Nearly four years after the European Commission originally proposed its European Data Protection Reforms, and just in time for Christmas, the European Commission, Council and Parliament have finally reached agreement on the new European data protection reforms.
The reform consists of The General Data Protection Regulation (GDPR) and the Data Protection Directive (Directive) (which will focus on the police and criminal justice sector).Both seek to harmonise the data protection laws across Europe and provide individuals with stronger rights in respect of their personal data.
A reminder of just some of what to expect from the data protection reforms.
Strengthened rights for individuals
A variety of rules within the now agreed reforms entitle individuals to more control over their data. Individuals will have easier access to their data and transparent information about the data held about them. The GDPR will clarify the ‘right to be forgotten’ and also require easier transfer of data between service providers.
With harmonisation at the core of the reforms, the Article 29 Working Party (currently made up of all EU member state data protection authorities) will become a European Data Protection Board ‘one stop shop’ tasked with enforcing consistent decision making across Europe; something increasingly important for the growing number of digital companies operating across multiple European territories.
Cutting the red tape
Another key objective at the heart of the reforms is the removal of some of the red tape pervading data protection laws across Europe. The new rules will scrap the ‘notification’ or registration requirement for data controllers and introduce a number of more flexible ‘risk-based’ approaches to data protection. One example is the removal of the requirement for SMEs whose core business activities are not focused on data processing to appoint a Data Protection Officer.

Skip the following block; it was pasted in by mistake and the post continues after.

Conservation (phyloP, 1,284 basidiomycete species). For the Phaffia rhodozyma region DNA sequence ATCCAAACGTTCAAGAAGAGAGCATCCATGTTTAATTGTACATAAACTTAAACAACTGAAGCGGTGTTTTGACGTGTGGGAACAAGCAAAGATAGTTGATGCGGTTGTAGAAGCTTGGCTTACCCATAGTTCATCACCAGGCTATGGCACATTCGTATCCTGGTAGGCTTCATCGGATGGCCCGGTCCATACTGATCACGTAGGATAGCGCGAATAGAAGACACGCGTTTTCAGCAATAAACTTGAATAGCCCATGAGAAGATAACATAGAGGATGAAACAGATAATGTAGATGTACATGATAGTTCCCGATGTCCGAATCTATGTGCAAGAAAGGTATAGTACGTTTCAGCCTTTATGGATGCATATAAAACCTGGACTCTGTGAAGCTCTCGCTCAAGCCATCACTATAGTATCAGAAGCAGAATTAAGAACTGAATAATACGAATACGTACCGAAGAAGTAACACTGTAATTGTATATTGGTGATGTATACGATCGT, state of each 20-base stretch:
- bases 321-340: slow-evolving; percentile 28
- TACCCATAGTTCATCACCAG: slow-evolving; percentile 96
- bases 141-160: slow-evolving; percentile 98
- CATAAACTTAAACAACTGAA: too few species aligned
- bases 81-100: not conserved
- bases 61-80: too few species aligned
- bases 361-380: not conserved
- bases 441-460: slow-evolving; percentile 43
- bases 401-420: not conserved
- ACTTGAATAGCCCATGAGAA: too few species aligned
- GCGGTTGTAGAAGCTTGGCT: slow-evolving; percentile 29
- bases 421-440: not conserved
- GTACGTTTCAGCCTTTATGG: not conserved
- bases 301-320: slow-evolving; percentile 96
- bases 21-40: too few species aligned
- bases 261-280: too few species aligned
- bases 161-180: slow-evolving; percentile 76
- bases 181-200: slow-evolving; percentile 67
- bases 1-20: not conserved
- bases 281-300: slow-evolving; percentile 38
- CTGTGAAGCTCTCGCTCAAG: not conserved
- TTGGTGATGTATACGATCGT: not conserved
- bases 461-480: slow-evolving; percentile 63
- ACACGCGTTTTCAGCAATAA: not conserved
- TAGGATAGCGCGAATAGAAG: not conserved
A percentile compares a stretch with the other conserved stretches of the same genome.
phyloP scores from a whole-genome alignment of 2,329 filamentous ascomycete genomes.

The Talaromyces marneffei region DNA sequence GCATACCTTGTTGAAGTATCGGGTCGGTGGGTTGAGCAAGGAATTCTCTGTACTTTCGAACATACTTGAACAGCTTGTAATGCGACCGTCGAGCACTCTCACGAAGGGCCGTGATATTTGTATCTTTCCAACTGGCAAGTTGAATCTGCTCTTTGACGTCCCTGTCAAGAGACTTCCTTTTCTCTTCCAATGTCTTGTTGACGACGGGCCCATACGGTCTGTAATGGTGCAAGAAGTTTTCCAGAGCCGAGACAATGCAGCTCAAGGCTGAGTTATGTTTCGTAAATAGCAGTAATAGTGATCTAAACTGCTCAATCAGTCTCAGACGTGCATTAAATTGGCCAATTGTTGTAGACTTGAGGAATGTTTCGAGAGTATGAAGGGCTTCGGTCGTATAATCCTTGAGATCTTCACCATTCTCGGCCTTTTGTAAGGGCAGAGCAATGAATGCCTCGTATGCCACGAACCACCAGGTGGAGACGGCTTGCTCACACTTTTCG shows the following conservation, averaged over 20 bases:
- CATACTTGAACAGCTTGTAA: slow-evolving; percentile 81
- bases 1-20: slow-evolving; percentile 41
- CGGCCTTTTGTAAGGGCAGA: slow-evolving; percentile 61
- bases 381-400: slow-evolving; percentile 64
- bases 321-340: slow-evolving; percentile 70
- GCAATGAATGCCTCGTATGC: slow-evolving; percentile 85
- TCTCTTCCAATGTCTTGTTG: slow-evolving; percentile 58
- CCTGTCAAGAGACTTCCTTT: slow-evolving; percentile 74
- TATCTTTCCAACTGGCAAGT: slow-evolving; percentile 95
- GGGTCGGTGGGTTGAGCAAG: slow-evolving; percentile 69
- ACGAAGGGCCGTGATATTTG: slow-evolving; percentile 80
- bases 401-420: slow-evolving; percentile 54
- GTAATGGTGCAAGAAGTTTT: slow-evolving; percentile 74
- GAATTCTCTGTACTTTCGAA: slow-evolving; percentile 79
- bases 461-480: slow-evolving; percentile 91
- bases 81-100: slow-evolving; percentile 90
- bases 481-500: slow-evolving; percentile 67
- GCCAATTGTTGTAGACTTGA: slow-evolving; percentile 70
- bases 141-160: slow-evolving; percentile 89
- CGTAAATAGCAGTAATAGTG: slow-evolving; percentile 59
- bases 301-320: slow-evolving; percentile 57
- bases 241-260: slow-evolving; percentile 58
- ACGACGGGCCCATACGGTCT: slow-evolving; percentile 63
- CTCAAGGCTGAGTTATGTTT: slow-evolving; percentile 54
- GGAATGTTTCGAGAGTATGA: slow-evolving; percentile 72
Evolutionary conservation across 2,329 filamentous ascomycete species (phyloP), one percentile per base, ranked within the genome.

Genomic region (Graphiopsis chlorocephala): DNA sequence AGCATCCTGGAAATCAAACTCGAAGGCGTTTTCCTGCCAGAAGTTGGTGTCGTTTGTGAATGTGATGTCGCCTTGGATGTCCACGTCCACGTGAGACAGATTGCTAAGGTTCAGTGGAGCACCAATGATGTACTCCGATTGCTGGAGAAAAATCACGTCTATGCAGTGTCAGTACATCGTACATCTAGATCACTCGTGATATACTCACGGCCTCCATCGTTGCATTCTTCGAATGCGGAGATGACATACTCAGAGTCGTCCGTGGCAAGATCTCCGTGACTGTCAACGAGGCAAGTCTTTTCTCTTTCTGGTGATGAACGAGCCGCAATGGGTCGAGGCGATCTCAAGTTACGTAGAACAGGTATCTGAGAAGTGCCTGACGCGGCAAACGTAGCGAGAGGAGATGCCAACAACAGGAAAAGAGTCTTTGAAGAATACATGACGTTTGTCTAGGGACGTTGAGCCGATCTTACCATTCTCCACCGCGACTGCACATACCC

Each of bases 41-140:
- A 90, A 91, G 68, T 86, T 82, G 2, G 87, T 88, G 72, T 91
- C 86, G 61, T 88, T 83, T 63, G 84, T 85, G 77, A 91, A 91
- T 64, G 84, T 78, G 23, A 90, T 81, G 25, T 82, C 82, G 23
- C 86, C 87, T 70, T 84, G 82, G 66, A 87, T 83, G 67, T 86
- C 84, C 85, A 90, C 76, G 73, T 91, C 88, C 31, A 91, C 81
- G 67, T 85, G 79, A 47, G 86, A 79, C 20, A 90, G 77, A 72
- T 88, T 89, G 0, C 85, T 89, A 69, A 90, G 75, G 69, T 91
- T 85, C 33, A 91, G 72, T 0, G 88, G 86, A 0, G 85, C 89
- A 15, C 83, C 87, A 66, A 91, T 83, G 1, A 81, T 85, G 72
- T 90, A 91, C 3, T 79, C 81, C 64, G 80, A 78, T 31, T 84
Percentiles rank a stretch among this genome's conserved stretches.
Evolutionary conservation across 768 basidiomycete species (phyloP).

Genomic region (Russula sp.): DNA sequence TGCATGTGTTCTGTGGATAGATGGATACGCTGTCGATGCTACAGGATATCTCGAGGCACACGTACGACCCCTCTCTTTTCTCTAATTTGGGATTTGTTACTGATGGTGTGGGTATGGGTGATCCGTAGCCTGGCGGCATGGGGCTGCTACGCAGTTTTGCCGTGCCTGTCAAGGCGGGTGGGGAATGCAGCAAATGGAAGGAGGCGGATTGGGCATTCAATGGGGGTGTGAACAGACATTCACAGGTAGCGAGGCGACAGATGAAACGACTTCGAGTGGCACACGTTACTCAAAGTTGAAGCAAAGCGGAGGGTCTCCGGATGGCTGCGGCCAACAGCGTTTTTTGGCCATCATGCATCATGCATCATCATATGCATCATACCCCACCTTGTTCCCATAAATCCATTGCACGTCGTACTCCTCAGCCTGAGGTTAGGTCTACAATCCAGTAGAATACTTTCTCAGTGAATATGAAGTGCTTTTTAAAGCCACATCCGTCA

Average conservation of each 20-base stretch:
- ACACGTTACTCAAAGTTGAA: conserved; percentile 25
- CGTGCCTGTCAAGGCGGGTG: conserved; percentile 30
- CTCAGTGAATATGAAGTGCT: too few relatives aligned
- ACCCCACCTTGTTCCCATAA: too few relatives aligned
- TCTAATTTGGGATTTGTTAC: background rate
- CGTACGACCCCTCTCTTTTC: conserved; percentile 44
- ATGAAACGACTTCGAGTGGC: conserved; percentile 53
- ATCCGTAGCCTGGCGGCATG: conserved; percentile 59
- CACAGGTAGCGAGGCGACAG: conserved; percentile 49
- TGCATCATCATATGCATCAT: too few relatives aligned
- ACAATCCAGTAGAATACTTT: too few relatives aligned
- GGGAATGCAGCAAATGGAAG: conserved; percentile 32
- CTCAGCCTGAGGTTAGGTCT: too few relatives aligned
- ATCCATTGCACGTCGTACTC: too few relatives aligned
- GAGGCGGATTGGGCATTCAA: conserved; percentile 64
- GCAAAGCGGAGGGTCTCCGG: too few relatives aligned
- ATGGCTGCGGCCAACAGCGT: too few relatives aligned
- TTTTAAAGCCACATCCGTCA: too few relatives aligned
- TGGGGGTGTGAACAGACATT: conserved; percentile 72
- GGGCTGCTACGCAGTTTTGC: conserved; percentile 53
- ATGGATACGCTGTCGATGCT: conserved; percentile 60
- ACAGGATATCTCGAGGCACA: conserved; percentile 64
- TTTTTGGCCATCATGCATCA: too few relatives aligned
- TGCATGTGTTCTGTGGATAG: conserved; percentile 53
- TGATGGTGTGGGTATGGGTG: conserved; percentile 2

The UK’s ICO currently has the ability to serve monetary penalty notices of up to £500,000 for serious contraventions of data protection laws. The new rules significantly increase the levels of fines available of up to 4% of a company’s total worldwide annual turnover. This is a substantial deterrent, introduced to incentivise compliance.
Age limit requirements for social media
The new rules impose a general age limit restriction for access to social media platforms. Member states are able to determine their own age limits (provided that it is between 13-16) to enable each to continue to maintain limits that already apply.
How have the data protection reforms been received?
Whilst many welcome a more consistent approach to data protection laws across Europe and the strengthening of individual rights, others see the reforms as introducing far stricter compliance requirements likely to be cumbersome for growing businesses in the digital age and a possible further barrier to innovation.
Rest assured, there is still some way to go before the GDPR and Directive are applicable. We are expecting the final texts of both pieces of legislation to be formally adopted in Spring 2016 (probably March or April). There will then be a further two years before the new rules come into force.
We’ll be examining and digesting the final agreed text of both the GDPR and Directive once adopted in the New Year and will keep you updated on the preparatory steps to be taken ahead of implementation. Watch this space.
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